Two days after being elected leader of the Progressive Conservative Party of Nova Scotia and Rodney MacDonald was still attracting national media attention. When sworn in, he will be the youngest Premier in Canada. While he has been around the provincial scene for a while, the national media know little of his policies or directions.
The National Post called AIMS president Brian Lee Crowley provide some perspective:
“I have often been disappointed at the unwillingness of Nova Scotia premiers to use their positions to speak to a national audience,” says Brian Crowley, president of the Atlantic Institute for Market Studies, a Halifax think-tank.
“This is an important province. It’s not Ontario, but it’s got things to offer and to say to a national audience. Our leadership has been far too inward and insular in that sense.”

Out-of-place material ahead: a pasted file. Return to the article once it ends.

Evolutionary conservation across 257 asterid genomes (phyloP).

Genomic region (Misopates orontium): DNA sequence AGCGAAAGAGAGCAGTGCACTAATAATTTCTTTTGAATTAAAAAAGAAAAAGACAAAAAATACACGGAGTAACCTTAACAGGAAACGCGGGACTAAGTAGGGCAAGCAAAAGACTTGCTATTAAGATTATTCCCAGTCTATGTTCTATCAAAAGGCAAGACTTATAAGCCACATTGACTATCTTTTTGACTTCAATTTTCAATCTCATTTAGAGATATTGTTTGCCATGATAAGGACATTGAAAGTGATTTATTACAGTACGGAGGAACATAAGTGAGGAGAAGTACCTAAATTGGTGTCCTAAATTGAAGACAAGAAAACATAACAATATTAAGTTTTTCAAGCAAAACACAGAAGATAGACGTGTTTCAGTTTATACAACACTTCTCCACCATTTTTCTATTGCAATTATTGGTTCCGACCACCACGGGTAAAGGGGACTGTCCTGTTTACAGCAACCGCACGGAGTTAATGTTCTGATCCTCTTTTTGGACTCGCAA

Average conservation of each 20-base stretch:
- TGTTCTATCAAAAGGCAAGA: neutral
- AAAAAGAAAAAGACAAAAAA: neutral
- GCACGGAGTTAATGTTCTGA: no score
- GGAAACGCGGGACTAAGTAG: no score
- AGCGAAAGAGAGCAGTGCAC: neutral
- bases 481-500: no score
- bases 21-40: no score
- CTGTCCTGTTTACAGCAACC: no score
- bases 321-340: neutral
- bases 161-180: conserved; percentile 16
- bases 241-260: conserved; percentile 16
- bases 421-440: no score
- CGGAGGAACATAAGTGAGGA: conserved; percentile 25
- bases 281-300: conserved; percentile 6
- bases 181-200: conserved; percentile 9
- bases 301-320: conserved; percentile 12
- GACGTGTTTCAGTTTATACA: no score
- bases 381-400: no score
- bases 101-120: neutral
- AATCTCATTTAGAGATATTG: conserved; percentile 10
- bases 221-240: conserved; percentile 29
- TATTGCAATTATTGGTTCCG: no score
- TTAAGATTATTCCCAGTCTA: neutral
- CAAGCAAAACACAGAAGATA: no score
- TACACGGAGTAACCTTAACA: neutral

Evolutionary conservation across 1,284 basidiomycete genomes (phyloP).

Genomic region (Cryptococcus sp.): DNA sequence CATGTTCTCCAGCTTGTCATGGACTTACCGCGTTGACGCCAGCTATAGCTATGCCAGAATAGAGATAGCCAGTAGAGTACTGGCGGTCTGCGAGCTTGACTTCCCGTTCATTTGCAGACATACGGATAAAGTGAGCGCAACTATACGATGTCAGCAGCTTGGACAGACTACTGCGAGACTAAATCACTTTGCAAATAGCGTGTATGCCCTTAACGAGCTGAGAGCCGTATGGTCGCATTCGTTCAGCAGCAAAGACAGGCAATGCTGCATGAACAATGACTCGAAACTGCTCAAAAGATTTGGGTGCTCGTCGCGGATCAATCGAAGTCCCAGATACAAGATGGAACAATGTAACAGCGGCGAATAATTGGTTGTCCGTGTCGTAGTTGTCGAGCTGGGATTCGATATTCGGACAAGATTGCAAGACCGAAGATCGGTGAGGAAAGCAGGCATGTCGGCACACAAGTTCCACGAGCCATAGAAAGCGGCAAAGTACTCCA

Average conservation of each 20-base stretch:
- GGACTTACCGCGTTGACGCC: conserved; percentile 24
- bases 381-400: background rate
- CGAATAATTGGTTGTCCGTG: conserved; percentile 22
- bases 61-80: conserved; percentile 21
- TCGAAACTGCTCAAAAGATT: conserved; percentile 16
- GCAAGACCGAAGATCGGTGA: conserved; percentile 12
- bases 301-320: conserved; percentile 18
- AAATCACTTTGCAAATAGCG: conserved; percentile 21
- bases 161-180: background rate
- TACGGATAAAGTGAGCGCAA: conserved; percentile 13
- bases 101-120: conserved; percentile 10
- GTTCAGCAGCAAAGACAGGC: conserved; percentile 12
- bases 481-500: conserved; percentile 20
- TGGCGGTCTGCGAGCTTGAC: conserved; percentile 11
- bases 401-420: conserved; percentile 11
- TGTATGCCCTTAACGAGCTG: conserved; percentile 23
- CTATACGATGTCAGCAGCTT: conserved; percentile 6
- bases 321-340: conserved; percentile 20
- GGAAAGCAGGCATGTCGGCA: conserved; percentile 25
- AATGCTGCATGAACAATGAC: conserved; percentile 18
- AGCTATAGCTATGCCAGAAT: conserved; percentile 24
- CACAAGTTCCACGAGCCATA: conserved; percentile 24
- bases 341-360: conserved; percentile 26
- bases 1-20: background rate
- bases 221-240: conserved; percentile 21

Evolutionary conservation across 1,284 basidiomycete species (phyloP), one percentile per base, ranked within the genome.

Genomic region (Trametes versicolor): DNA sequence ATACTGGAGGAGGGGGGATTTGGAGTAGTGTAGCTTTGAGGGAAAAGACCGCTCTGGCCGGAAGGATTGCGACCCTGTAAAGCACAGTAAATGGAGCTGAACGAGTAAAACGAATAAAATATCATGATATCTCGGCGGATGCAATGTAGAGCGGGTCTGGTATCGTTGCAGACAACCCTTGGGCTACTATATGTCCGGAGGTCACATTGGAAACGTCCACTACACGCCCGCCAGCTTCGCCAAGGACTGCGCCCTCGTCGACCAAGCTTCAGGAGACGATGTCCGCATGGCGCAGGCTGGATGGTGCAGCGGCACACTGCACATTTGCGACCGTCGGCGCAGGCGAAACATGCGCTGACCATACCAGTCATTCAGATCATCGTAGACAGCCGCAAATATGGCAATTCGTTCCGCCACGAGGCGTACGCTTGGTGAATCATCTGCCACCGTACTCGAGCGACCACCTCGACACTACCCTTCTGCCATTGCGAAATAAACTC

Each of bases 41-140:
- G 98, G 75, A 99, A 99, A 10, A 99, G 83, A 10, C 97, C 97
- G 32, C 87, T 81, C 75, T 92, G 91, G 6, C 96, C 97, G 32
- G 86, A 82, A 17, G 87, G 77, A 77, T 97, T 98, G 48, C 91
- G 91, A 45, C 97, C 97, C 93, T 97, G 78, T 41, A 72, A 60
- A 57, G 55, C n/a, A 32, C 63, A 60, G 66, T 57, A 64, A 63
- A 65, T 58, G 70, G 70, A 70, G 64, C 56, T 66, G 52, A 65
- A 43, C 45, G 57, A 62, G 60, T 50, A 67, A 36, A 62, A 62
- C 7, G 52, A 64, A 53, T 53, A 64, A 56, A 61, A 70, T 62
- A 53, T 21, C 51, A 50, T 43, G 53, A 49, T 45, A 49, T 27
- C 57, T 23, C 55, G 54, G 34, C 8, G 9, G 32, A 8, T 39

Mr. Crowley says that as the only premier under 40, Mr. MacDonald could play a unique role in Canada — not simply around the first ministers’ table, but in the country as a whole.
“If he can make himself an effective spokesman for the rising generation of young Canadians, I think he’d have a very powerful position,” he says.
“Every time we have an election, people always talk about how disengaged young people are and how the old white guys running the country just don’t relate to the younger generation. MacDonald is going to be the youngest premier by quite a stretch. This is a chance for him to establish himself as a national figure, to show young people that politics means something.”